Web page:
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Animated Glowing Line Drawing in Canvas

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Two stills of an animated bulb canvas drawingFollowing on from my last coding article showing how to create animated glowing lines in canvas this was an attempt at creating a simple animated drawing of a basic line art shape with the same glowing line technique.

Because I wanted to be able to see the shape being drawn it had to be as a series of steps which could be broken down into manageable chunks. I also wanted the code to be flexible enough that I could change the shape it was drawing whenever I liked, without having to code up a complex series of steps each time. These two requirements got me thinking about the shorthand notation of a path used in SVG which uses single letters followed by one or more pairs of coordinates to draw lines and curves. Here's a simple example taken right from the XML Editor found in Inkscape (broken into separate lines to aid readability):

M 161.70443,272.07413 C 148.01517,240.84549 134.3259,209.61686 120.63664,178.38822 C 132.07442,172.84968 139.59482,171.3636 151.84309,171.76866

That's basically a moveTo command followed by two curveTo commands. The coordinate system is the same for both HTML5 Canvas and SVG, so all I needed was a basic parser to turn the SVG shorthand path into something I could use with Javascript.

As it turned out, that wasn't too difficult, and this is the result of that parser:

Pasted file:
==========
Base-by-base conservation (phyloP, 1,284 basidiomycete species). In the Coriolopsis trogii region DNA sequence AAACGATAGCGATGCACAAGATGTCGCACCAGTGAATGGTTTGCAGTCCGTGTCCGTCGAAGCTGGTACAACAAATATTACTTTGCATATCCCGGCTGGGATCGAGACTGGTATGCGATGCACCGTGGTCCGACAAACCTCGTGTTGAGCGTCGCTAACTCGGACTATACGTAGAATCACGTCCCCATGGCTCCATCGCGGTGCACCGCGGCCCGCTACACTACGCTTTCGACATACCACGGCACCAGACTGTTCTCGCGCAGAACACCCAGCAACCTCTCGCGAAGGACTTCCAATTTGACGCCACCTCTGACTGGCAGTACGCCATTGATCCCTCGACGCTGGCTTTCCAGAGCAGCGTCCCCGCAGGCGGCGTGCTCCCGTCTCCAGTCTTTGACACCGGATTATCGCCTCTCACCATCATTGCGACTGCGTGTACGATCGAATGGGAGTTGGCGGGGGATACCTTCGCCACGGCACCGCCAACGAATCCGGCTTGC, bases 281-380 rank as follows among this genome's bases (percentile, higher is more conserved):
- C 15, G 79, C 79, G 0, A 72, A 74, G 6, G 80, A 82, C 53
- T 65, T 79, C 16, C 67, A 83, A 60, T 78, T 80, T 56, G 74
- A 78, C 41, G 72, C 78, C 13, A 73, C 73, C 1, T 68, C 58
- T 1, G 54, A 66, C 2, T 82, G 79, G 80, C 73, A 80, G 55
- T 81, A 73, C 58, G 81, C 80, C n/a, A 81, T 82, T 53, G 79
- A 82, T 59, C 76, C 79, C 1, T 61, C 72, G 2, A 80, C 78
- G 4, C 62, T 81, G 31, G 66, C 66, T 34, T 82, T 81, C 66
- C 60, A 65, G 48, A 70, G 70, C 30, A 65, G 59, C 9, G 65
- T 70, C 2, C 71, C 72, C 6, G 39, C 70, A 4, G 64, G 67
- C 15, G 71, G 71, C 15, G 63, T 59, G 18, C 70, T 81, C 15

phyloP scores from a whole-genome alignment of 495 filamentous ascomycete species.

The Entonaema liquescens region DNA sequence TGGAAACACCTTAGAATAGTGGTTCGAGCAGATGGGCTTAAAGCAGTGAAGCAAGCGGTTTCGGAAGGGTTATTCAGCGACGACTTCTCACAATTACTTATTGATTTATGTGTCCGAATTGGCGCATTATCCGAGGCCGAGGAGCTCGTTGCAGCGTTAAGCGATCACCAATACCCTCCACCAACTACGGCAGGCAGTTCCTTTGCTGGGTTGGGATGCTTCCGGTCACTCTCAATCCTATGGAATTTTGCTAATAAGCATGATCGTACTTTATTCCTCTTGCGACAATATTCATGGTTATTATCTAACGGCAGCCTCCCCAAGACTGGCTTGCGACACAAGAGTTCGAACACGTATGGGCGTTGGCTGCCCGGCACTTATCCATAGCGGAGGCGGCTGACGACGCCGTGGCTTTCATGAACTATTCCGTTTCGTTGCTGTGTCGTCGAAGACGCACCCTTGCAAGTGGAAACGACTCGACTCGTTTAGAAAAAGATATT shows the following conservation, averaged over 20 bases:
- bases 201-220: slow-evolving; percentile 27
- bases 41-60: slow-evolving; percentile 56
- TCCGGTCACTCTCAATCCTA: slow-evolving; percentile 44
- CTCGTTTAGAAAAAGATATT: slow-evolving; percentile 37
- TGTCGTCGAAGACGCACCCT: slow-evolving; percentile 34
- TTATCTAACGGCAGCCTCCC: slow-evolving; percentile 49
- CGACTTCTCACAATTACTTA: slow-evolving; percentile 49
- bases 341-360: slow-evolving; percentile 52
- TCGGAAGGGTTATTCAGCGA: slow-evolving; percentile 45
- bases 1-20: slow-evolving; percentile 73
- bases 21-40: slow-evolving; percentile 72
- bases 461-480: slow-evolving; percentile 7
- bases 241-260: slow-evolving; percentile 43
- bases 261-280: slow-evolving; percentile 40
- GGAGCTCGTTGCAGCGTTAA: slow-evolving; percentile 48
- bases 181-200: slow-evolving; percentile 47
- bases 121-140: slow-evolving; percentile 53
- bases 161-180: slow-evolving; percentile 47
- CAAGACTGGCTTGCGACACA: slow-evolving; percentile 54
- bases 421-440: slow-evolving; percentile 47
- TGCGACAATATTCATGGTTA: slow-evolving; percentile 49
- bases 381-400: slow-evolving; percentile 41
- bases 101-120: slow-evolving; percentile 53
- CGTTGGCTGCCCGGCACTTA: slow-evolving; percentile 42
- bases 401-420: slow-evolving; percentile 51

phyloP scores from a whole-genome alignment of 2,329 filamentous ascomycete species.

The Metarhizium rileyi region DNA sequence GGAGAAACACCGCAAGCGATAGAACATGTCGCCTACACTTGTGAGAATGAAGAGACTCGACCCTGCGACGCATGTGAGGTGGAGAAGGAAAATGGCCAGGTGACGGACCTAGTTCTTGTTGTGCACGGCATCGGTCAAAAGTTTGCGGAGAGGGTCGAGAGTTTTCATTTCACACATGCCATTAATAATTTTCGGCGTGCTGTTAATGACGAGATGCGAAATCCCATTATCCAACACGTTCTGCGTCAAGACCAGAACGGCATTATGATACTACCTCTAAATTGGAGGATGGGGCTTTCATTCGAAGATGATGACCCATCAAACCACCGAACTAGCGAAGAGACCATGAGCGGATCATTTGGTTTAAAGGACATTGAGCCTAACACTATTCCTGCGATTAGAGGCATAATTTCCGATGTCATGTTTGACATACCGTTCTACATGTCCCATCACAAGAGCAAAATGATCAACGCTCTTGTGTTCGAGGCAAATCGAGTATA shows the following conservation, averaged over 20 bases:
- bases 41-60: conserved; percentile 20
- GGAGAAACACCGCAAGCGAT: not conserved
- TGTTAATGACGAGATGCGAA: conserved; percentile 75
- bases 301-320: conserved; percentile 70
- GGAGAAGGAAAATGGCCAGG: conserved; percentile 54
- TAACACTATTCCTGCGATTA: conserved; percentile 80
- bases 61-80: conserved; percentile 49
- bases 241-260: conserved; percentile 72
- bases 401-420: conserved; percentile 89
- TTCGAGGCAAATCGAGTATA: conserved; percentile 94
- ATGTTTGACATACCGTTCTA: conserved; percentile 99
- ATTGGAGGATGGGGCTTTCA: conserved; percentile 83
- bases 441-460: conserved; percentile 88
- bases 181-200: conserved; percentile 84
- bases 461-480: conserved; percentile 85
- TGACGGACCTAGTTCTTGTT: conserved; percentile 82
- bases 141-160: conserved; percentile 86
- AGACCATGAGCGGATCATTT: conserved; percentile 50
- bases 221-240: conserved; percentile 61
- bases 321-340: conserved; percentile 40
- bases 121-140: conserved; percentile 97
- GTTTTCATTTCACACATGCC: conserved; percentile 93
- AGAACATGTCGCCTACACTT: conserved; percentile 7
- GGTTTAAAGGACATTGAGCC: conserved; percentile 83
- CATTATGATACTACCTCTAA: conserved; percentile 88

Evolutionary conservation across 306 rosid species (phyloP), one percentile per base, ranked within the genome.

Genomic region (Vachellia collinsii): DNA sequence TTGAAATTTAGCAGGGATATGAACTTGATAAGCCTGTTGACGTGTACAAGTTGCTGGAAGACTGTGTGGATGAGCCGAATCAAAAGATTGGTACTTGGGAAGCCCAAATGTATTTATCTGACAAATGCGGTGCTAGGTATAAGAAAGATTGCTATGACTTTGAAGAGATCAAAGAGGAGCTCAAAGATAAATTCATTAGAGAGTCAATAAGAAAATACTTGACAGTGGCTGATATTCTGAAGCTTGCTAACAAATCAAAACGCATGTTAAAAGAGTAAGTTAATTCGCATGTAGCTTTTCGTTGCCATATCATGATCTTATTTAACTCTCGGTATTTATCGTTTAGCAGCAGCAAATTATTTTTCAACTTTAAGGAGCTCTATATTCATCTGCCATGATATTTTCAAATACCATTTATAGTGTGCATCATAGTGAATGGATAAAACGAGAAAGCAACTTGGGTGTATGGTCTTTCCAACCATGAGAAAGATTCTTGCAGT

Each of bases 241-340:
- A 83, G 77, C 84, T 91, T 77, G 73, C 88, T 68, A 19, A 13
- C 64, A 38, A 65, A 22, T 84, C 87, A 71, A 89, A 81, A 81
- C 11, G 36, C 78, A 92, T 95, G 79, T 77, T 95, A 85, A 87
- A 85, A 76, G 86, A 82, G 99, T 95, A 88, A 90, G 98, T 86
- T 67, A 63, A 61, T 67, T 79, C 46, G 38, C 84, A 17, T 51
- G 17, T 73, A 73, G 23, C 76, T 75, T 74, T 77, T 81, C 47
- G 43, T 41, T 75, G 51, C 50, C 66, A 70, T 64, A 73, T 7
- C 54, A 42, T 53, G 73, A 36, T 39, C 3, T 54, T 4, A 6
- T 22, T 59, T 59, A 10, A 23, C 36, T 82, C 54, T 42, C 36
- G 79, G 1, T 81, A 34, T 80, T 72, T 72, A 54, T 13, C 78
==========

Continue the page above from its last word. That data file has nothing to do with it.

var path = "SVG path, as above example"; var highlight = new Array(0, 0, 255); var current_point = next_point = 0; $(document).ready(function(){ canv = document.getElementById("drawing"); if (!canv || !canv.getContext) return; context = canv.getContext("2d"); context.fillStyle = "#000"; context.fillRect(0, 0, canv.width, canv.height); animate_drawing() }); function animate_drawing() { var points = path.split(' '); var draw_part = {type:'m',buffer:new Array()}; i = next_point; if(i >= points.length) { return false; } else { timer = window.setTimeout("animate_drawing()",25); } for(i=current_point; i<=next_point; i+=2) { draw_part.type=points[i].toLowerCase(); draw_part.buffer.length=0; if(i>=2) draw_part.buffer.push(points[i-1].split(',')); else draw_part.buffer.push(new Array(0,0)); // i should be incremented by the number of coordinate pairs it has beyond the first // for example, a bezier curve has 3 pairs of coordinates; the two control points & // the end, so it's extra increment is 2 (as i pair of coordinates is always assumed) // also here, m does nothing, so we ignore i switch(draw_part.type) { case 'c': { // curveTo draw_part.buffer.push(points[i+1].split(',')); draw_part.buffer.push(points[i+2].split(',')); draw_part.buffer.push(points[i+3].split(',')); i+=2; current_point = i; break; } case 'l': { //lineTo draw_part.buffer.push(points[i+1].split(',')); current_point = i; break; } case 's': case 'q': { // smooth curveTo draw_part.buffer.push(points[i+1].split(',')); draw_part.buffer.push(points[i+2].split(',')); i+=1; current_point = i; } default: {} } draw_output(draw_part); } next_point = i; }